Back in 2006, I hadn’t read many graphic novels. I’d been assigned a few for graduate classes and enjoyed them quite a bit – Transmetropolitan among them – but I didn’t really get into the reading them until a couple years into my library gig. I knew V for Vendentta was a famous graphic novel, and I’ve intended to read it ever since seeing the movie (though I usually try to read the book first, if I know anything about it at all – in this case, I think V was just the most promising movie in the theater that week). Like Parable of the Sower, though, it’s fitting that I didn’t get around to actually reading V for Vendetta until after the 2016 election – and finish it on the day that Donald Trump will (presumably) be officially elected by the Electoral College. In about 13 minutes. Damn.

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This is literally from the second page, as the Voice of Fate is spreading its propaganda throughout London. Barf.

Anyway, the book itself. As V for Vendetta (DC Comics, 19.99 USD) opens,  it is November 5, 1997 (a “futuristic” 1997, as was written in the early 1980s). The Voice of Fate, a propaganda tool of the reigning party, is broadcasting throughout London as a young girl (sixteen, we later learn) is gussying herself up for something – but she looks quite despondent, as if she is applying makeup for her own funeral. Several frames later, it becomes clear that she was doing just that, in a way, but a masked figure in a cape swoops in to rescue her from rape and murder (and kills those who intended her harm). The masked figure later introduces himself as simply V. The girl, Evie, stays with him in his home, the Shadow Gallery, where he keeps books, movies, artwork, music, and other bits of culture that have long been forgotten since the fascists took over after the fallout from nuclear war.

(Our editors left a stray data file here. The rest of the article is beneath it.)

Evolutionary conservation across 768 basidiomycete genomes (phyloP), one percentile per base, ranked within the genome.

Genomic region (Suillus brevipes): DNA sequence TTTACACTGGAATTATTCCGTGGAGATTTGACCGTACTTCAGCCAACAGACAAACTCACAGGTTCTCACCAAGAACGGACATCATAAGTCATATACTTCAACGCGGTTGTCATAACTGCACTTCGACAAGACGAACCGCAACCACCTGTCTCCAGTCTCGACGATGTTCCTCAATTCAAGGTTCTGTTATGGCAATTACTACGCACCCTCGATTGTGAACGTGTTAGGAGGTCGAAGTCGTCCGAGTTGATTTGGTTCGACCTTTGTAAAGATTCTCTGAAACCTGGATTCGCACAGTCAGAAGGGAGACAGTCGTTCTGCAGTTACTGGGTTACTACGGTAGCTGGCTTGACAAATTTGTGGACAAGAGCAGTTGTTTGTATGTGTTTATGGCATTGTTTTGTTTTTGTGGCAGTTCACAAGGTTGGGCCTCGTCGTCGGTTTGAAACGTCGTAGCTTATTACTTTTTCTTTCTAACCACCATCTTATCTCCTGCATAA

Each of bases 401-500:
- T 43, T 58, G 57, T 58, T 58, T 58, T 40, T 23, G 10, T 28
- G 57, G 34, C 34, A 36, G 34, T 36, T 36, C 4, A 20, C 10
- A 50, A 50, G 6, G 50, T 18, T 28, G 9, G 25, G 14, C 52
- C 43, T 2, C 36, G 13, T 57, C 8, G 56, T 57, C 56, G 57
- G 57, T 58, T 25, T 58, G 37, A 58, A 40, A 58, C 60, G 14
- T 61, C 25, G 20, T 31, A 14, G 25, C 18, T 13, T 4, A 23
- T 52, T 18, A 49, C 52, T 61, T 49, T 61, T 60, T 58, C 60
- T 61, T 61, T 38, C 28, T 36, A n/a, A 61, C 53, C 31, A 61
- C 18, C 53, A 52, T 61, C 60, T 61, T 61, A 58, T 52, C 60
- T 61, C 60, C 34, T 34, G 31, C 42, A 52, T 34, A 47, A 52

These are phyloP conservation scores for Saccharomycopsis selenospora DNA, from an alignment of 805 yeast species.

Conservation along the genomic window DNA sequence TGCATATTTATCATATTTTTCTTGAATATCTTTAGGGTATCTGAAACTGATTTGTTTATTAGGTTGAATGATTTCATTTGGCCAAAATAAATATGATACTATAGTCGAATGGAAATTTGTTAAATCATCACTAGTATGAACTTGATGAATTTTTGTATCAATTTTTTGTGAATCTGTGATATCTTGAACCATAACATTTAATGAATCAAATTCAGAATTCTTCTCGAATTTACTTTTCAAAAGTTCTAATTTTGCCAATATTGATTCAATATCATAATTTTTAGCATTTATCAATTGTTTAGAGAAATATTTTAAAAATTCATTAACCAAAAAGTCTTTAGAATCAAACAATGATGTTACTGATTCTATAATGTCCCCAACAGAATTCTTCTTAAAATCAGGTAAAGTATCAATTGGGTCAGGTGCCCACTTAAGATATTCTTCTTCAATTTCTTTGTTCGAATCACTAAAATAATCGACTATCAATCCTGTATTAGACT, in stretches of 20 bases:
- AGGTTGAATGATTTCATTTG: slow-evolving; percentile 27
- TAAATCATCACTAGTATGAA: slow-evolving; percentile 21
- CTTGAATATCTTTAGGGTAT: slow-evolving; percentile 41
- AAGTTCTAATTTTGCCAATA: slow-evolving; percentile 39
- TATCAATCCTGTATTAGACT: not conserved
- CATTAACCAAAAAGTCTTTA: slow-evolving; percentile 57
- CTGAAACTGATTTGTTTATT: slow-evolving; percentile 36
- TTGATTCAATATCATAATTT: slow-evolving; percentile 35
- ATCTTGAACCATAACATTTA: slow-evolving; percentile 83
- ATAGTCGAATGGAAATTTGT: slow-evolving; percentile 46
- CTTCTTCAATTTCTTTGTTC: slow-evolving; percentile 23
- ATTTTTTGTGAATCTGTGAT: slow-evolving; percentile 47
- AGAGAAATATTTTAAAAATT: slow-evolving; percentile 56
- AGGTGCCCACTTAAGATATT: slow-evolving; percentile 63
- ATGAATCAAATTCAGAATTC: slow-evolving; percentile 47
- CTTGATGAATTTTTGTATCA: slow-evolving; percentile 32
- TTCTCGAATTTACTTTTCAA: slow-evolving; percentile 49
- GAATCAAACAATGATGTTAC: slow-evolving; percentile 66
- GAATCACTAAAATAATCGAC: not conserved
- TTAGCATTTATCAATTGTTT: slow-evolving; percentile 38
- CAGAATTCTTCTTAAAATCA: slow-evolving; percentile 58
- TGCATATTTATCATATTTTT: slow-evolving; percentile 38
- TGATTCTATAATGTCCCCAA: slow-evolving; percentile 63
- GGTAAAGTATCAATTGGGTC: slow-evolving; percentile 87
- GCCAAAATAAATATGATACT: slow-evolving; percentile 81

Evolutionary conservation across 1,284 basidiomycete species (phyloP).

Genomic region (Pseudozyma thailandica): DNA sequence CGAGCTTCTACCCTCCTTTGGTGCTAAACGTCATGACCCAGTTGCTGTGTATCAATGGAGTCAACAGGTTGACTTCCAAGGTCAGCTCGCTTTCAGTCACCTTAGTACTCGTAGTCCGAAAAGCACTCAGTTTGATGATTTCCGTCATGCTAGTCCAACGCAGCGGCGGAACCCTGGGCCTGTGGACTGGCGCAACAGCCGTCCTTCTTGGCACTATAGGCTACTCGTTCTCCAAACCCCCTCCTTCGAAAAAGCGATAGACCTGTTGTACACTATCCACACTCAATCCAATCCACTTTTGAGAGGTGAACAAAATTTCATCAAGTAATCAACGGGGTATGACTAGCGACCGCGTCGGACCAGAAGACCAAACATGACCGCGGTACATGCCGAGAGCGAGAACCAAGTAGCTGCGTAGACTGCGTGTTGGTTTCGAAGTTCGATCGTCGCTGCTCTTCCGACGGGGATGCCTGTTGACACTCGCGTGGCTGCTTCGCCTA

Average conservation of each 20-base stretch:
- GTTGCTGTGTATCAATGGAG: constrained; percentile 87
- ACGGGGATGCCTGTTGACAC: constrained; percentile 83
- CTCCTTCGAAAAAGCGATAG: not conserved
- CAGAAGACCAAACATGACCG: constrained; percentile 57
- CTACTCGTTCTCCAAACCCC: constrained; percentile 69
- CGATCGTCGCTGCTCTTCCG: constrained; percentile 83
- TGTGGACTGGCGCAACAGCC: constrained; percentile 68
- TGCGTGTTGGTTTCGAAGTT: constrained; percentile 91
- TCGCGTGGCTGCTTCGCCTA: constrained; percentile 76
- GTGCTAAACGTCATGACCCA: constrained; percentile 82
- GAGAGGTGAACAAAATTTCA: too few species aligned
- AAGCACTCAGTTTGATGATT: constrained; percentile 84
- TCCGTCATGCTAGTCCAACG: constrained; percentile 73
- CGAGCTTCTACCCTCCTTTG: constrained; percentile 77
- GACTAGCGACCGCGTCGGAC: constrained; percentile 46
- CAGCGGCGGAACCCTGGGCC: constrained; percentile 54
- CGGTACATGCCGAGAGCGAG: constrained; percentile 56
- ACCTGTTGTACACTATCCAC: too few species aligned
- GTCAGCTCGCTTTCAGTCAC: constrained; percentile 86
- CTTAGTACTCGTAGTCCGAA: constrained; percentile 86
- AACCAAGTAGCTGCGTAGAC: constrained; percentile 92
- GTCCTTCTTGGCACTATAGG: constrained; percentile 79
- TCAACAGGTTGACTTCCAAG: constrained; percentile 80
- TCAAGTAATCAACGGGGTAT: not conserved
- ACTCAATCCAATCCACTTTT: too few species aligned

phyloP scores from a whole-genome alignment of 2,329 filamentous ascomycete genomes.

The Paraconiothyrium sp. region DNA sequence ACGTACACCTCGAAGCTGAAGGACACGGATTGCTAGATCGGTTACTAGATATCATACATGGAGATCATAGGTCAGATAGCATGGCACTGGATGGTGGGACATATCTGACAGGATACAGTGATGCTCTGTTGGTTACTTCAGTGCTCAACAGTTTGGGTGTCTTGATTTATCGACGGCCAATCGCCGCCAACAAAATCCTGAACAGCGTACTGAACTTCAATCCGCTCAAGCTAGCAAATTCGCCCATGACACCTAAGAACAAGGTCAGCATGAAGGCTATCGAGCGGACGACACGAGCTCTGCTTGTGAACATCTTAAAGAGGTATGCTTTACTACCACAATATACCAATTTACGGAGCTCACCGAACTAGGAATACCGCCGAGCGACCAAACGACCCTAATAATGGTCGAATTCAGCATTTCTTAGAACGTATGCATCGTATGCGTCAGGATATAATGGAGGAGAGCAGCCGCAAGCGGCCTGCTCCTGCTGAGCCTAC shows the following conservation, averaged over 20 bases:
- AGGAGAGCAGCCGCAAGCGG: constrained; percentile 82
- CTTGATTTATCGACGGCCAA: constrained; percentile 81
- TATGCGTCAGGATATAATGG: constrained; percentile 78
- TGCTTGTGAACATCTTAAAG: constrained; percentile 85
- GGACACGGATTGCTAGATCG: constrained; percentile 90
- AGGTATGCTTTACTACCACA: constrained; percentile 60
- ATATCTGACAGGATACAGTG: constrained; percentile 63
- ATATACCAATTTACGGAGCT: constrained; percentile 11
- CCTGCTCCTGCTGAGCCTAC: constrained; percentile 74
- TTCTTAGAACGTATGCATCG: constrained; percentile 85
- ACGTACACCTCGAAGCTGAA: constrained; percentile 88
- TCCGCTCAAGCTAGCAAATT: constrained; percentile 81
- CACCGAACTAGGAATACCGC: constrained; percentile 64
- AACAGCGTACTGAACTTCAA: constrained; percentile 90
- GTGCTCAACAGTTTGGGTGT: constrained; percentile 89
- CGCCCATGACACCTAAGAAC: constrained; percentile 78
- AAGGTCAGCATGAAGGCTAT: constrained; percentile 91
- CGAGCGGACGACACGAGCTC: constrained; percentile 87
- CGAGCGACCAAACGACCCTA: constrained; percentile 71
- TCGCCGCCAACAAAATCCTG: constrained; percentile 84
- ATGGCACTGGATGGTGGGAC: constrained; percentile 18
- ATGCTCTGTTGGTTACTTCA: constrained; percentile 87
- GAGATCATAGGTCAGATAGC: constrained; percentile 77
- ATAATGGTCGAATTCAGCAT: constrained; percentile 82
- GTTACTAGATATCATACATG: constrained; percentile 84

V is systematically taking out a select group of officials as part of what seems like a personal vendetta. In reality, though, it’s just a cover for his much larger plan to overthrow the fascists and institute anarchy. “Anarchy,” V tells Evie, ” wears two faces, both creator and destroyer. Thus destroyers topple empires; make a canvas of clean rubble where creators can then build a better world.” Evie finds his methods repulsive, even if she respects his goals; she doesn’t want to kill anyone. She provides a foil by which the reader can contrast V; V is complex, deranged, calculating, and utterly brilliant. An anti-hero in the vein of Spider Jerusalem and Tyler Durden (though, to be fair, he predates them both by over a decade), he has judged himself to be unworthy of the better world he wishes to create. It’s clear from the first chapter where the story is headed, but the (anti-) hero is such an enigma that I felt compelled to keep reading if only to find out more of what made V the way he is.